Instructions if you are using a PC Board:

1. Cut out a piece of copper-clad board that will fit inside the neck of the jar.

2. Using an etch-resist pen (or in my case, a bottle of nail polish my wife didn't want anymore) draw two concentric circles around the outside edge of the PC board. Make sure there is enough room in the center to mount the battery holder!

3. Etch the board

4. Drill 1/32" holes in the tracks at regular intervals around the board, one pair of holes for each branch, and an additional set of holes for the battery/switch.

5. Drill three more holes approximately as shown, for mounting the standoffs and to pass a wire through the board.

Instructions if you are using perfboard:

1. Cut a piece of perfboard that will fit inside the neck of the jar.

2. Drill three holes in the board in approximately the same place as on the PC board.

Step 7: Build the Lid

You should drill the holes in the lid now, so you can use the PC board as a template. Place the PC board on the lid and trace through the holes you drilled. It's easy in my case, since the lid comes apart as two pieces on a mason jar. Drill the holes the same diameter as the ones on the PC board.

Next cut a hole for the switch. I used a rectangular switch so I had to (very carefully) cut the hole for it using a sharp knife. If your switch is round, you can just drill a hole.

You may also mount the switch and attach the standoffs at this point. To prevent the switch from moving I glued it in with hot glue.

The standoffs attach the PC board to the lid, and provide spacing for the switch. The length of the standoffs was chosen to match the height of the switch. In this case, 25mm standoffs were chosen to give enough clearance for the switch, which extended about 22mm below the lid.

Step 8: Solder the Branches Onto the PC Board

Here's the fun/tricky part. Solder each branch onto the PC board, again observing polarity. You may want to mark each circle as the "positive" and "negative" rail beforehand, so you don't end up soldering a branch in reverse. Try to alternate the branches so you don't have any LED directly beside another.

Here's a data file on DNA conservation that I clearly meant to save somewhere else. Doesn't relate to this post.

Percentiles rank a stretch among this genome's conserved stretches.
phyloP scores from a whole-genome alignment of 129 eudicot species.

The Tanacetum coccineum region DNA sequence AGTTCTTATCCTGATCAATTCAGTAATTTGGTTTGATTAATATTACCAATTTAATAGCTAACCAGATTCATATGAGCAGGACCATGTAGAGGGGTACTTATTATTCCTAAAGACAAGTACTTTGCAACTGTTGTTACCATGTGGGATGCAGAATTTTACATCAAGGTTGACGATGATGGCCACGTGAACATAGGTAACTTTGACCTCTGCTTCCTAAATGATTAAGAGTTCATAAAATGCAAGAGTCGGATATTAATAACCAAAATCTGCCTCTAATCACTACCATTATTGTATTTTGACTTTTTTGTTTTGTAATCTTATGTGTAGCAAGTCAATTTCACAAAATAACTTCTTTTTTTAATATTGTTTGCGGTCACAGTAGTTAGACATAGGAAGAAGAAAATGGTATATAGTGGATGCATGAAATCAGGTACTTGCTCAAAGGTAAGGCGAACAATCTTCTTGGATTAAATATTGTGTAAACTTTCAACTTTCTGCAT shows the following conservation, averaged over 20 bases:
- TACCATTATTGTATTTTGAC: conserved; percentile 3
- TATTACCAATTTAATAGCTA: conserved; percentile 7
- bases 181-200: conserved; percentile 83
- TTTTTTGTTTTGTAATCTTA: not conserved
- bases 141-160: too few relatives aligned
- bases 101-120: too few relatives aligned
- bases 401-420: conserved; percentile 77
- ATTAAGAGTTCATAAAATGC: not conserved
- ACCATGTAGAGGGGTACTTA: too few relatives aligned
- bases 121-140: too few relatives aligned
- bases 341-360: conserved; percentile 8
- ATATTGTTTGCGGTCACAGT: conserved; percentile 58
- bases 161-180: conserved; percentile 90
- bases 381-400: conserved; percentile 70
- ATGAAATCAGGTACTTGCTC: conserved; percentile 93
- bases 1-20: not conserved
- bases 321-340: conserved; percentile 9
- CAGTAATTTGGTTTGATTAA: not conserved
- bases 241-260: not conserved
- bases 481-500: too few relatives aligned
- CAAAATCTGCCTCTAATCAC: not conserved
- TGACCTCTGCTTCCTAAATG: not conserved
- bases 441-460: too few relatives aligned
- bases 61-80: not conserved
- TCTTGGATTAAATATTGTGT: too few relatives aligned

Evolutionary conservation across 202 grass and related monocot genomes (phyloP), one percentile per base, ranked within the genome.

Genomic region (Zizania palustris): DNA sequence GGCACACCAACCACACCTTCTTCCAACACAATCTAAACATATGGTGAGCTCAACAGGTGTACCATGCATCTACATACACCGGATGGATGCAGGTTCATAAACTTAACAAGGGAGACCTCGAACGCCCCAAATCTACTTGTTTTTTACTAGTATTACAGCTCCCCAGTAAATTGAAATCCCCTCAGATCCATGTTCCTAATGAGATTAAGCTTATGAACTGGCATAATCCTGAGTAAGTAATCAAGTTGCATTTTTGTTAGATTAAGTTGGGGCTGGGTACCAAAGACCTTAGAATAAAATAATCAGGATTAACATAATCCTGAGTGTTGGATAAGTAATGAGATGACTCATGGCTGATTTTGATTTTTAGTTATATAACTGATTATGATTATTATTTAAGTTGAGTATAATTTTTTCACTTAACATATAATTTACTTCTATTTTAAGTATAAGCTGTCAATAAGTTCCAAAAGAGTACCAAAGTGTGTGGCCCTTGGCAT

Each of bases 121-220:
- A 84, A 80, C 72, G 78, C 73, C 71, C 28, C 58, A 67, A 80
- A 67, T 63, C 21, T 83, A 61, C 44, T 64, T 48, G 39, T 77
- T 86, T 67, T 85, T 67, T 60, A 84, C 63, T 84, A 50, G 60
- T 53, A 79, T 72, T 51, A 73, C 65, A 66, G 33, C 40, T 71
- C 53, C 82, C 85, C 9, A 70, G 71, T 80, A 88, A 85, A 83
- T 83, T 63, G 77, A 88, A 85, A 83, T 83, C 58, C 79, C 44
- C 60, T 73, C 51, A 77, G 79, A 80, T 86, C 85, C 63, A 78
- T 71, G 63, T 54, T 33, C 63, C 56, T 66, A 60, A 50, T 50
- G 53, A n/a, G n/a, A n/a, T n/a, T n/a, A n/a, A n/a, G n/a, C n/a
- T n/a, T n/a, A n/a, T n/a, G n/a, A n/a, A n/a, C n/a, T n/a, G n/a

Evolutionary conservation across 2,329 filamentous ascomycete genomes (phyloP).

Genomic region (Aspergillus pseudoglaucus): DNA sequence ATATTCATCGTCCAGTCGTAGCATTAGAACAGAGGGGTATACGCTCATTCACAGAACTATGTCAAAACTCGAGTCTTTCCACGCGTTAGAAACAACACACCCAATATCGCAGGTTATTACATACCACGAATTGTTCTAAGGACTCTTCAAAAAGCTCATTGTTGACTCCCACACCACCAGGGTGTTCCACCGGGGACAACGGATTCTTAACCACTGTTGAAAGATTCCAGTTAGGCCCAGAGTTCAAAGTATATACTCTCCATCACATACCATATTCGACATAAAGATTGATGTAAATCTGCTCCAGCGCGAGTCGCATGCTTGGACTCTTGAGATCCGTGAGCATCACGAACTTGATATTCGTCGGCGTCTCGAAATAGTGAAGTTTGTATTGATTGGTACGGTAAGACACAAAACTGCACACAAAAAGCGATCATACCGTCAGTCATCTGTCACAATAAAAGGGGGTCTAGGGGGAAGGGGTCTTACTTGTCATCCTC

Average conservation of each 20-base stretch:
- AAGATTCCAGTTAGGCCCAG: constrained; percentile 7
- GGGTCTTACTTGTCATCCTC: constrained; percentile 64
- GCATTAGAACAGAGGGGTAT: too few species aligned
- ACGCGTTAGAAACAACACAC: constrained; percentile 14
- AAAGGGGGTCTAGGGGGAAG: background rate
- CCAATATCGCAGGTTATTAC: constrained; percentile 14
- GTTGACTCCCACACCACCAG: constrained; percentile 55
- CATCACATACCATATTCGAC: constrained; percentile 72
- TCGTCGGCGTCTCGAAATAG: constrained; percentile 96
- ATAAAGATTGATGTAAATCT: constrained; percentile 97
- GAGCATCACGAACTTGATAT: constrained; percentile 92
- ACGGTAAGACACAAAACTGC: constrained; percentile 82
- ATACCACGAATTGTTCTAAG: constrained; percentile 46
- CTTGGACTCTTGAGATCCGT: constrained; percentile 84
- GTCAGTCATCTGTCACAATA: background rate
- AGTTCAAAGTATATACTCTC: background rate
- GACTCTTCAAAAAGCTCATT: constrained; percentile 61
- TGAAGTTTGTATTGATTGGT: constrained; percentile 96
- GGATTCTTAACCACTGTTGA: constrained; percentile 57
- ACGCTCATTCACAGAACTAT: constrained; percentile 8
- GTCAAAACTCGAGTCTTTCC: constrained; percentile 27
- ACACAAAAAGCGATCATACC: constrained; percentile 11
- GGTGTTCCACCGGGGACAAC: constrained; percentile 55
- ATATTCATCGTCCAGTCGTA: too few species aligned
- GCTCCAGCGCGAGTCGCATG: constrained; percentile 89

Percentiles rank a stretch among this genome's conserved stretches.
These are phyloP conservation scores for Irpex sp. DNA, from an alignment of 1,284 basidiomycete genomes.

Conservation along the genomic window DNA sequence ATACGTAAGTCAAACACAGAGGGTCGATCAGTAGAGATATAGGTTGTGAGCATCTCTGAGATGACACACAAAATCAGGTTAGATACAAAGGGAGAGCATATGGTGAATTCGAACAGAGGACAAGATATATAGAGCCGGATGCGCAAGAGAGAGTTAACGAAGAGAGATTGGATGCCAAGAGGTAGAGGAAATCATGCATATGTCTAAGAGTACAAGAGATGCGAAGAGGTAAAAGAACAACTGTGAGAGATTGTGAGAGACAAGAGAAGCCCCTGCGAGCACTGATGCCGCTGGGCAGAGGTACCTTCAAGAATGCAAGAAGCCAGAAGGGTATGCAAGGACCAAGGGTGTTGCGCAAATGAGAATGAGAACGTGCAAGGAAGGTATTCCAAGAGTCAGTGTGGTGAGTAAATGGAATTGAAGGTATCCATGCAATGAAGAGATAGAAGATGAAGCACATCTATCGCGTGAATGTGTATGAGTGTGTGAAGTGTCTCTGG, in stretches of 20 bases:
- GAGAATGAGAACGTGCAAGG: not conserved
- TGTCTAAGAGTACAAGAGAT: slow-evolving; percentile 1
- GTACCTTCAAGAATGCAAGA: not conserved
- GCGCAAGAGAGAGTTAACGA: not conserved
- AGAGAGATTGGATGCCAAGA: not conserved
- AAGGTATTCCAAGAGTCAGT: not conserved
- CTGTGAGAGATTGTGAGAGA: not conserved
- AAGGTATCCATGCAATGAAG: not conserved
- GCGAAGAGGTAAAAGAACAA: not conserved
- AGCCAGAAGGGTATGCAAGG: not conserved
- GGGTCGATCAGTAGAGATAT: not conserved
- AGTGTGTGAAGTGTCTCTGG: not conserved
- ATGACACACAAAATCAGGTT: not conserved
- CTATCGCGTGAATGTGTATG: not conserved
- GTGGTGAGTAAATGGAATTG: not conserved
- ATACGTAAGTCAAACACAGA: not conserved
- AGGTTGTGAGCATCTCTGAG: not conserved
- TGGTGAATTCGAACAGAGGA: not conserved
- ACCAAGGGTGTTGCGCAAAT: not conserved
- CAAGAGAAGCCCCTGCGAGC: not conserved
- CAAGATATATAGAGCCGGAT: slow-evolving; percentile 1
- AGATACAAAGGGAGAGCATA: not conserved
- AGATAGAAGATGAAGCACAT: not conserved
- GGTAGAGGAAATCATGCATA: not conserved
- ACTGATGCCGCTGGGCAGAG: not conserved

If you're using perfboard, glue the branches in place first, then solder the "rails" in two circles around the board to connect the branches.

Once all the branches are soldered in, you can hot glue the battery holder in the middle. Make sure it doesn't cover any of the drilled holes.

Step 9: Wire Up the Switch

Almost done! Now we're going to wire up the switch. Take the 9V battery snap (or if your battery holder has leads instead of snaps, the leads from the battery holder) and solder the black one to the negative rail on the PC board.

Pass the red one through the large hole drilled in the PC board and up to one terminal on the switch. Solder in on - it doesn't matter which terminal it gets soldered to. Grab a piece of wire and solder it to the other terminal on the switch. Pass it through the hole and solder it onto the positive rail of the PC board.

Load up some batteries, and switch it on! It should light up now.

Once you know that everything works, you can attach the lid to the PC board. Line up the standoffs and insert screws from the other side of the PC board. Everything should hold together tight.

Step 10: Final Assembly

Now just drop the completed light array into the jar, and tighten the lid. Go ahead, turn it on and make sure it's still working!

Oooooh, shiny!

If you like seeing the LEDs through the glass, then consider this project done. However, if you've prefer a bit of mystery, you can frost the glass using glass frosting spray or glass etching cream. I used Rustoleum glass frosting spray. Frosting the inside of the jar hides the mechanics of the Disco Light, and helps diffuse the light a bit.

Spraying the inside of the jar is messy. Protect the outside using masking tape, and spray a coat inside the jar every few minutes as per the directions on the can. You'll probably find that the frosting spray isn't drying very quickly - I used a heat gun to dry the frosting inside in no time. It will take a few coats to hide the innards. Using white wires and painting the battery holder white will further obscure the contents of the jar.

Step 11: Videos!

You're done! This light costs less than $10 to make, even if you buy all the parts new. It's great for jazzing up a party, giving as a gift, or entertaining babies (as you can see in the pictures below!)